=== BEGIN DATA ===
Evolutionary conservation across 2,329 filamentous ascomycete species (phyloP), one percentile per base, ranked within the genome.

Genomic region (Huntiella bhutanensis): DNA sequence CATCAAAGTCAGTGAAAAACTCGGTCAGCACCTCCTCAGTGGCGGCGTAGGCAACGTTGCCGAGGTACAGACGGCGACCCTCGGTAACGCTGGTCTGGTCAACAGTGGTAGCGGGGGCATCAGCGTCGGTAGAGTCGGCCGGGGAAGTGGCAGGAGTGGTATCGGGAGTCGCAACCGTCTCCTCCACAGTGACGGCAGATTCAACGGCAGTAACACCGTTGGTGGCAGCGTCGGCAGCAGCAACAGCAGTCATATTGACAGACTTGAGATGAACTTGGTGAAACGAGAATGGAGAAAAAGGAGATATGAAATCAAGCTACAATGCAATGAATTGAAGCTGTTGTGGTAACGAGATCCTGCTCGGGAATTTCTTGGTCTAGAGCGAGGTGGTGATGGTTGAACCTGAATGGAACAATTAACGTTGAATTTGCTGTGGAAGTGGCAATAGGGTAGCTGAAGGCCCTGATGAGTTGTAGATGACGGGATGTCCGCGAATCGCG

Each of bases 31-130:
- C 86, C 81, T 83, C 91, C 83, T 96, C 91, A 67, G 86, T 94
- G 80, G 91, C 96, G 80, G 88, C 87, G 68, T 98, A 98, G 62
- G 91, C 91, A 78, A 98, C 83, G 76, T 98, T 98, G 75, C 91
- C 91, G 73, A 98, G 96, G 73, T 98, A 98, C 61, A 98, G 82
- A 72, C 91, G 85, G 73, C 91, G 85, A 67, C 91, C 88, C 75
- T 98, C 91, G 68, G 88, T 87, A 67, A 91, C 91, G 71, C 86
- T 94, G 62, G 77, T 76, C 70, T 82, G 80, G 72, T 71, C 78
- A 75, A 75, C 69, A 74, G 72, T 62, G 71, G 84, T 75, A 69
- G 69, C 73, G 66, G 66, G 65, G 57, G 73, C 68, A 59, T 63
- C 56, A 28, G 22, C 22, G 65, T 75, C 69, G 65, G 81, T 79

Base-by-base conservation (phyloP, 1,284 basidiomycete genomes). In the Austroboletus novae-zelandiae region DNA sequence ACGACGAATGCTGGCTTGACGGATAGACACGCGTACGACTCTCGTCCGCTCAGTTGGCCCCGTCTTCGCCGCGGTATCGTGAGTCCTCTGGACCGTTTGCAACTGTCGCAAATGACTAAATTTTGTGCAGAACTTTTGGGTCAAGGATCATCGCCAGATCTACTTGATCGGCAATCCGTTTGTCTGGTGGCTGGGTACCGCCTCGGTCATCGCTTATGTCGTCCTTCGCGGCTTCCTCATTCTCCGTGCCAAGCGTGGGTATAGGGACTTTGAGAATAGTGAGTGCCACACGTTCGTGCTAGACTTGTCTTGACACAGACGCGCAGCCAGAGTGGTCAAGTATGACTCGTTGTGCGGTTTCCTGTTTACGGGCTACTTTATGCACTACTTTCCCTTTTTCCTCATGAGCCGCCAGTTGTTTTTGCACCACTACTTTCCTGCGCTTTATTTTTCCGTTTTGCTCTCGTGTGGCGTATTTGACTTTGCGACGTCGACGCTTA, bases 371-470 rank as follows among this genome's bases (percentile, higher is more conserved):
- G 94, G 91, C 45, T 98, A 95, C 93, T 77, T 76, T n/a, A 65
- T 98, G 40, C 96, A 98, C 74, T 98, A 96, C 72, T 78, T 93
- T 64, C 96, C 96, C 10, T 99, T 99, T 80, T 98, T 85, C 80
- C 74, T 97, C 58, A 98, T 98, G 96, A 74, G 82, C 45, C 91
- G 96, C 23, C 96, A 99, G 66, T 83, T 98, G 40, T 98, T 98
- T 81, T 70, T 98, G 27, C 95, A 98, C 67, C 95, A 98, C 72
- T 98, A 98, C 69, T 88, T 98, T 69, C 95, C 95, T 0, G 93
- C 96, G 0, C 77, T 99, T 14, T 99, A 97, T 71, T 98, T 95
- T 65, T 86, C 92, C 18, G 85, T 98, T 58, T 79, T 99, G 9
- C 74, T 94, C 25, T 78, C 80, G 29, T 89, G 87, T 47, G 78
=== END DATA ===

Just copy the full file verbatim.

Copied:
Evolutionary conservation across 2,329 filamentous ascomycete species (phyloP), one percentile per base, ranked within the genome.

Genomic region (Huntiella bhutanensis): DNA sequence CATCAAAGTCAGTGAAAAACTCGGTCAGCACCTCCTCAGTGGCGGCGTAGGCAACGTTGCCGAGGTACAGACGGCGACCCTCGGTAACGCTGGTCTGGTCAACAGTGGTAGCGGGGGCATCAGCGTCGGTAGAGTCGGCCGGGGAAGTGGCAGGAGTGGTATCGGGAGTCGCAACCGTCTCCTCCACAGTGACGGCAGATTCAACGGCAGTAACACCGTTGGTGGCAGCGTCGGCAGCAGCAACAGCAGTCATATTGACAGACTTGAGATGAACTTGGTGAAACGAGAATGGAGAAAAAGGAGATATGAAATCAAGCTACAATGCAATGAATTGAAGCTGTTGTGGTAACGAGATCCTGCTCGGGAATTTCTTGGTCTAGAGCGAGGTGGTGATGGTTGAACCTGAATGGAACAATTAACGTTGAATTTGCTGTGGAAGTGGCAATAGGGTAGCTGAAGGCCCTGATGAGTTGTAGATGACGGGATGTCCGCGAATCGCG

Each of bases 31-130:
- C 86, C 81, T 83, C 91, C 83, T 96, C 91, A 67, G 86, T 94
- G 80, G 91, C 96, G 80, G 88, C 87, G 68, T 98, A 98, G 62
- G 91, C 91, A 78, A 98, C 83, G 76, T 98, T 98, G 75, C 91
- C 91, G 73, A 98, G 96, G 73, T 98, A 98, C 61, A 98, G 82
- A 72, C 91, G 85, G 73, C 91, G 85, A 67, C 91, C 88, C 75
- T 98, C 91, G 68, G 88, T 87, A 67, A 91, C 91, G 71, C 86
- T 94, G 62, G 77, T 76, C 70, T 82, G 80, G 72, T 71, C 78
- A 75, A 75, C 69, A 74, G 72, T 62, G 71, G 84, T 75, A 69
- G 69, C 73, G 66, G 66, G 65, G 57, G 73, C 68, A 59, T 63
- C 56, A 28, G 22, C 22, G 65, T 75, C 69, G 65, G 81, T 79

Base-by-base conservation (phyloP, 1,284 basidiomycete genomes). In the Austroboletus novae-zelandiae region DNA sequence ACGACGAATGCTGGCTTGACGGATAGACACGCGTACGACTCTCGTCCGCTCAGTTGGCCCCGTCTTCGCCGCGGTATCGTGAGTCCTCTGGACCGTTTGCAACTGTCGCAAATGACTAAATTTTGTGCAGAACTTTTGGGTCAAGGATCATCGCCAGATCTACTTGATCGGCAATCCGTTTGTCTGGTGGCTGGGTACCGCCTCGGTCATCGCTTATGTCGTCCTTCGCGGCTTCCTCATTCTCCGTGCCAAGCGTGGGTATAGGGACTTTGAGAATAGTGAGTGCCACACGTTCGTGCTAGACTTGTCTTGACACAGACGCGCAGCCAGAGTGGTCAAGTATGACTCGTTGTGCGGTTTCCTGTTTACGGGCTACTTTATGCACTACTTTCCCTTTTTCCTCATGAGCCGCCAGTTGTTTTTGCACCACTACTTTCCTGCGCTTTATTTTTCCGTTTTGCTCTCGTGTGGCGTATTTGACTTTGCGACGTCGACGCTTA, bases 371-470 rank as follows among this genome's bases (percentile, higher is more conserved):
- G 94, G 91, C 45, T 98, A 95, C 93, T 77, T 76, T n/a, A 65
- T 98, G 40, C 96, A 98, C 74, T 98, A 96, C 72, T 78, T 93
- T 64, C 96, C 96, C 10, T 99, T 99, T 80, T 98, T 85, C 80
- C 74, T 97, C 58, A 98, T 98, G 96, A 74, G 82, C 45, C 91
- G 96, C 23, C 96, A 99, G 66, T 83, T 98, G 40, T 98, T 98
- T 81, T 70, T 98, G 27, C 95, A 98, C 67, C 95, A 98, C 72
- T 98, A 98, C 69, T 88, T 98, T 69, C 95, C 95, T 0, G 93
- C 96, G 0, C 77, T 99, T 14, T 99, A 97, T 71, T 98, T 95
- T 65, T 86, C 92, C 18, G 85, T 98, T 58, T 79, T 99, G 9
- C 74, T 94, C 25, T 78, C 80, G 29, T 89, G 87, T 47, G 78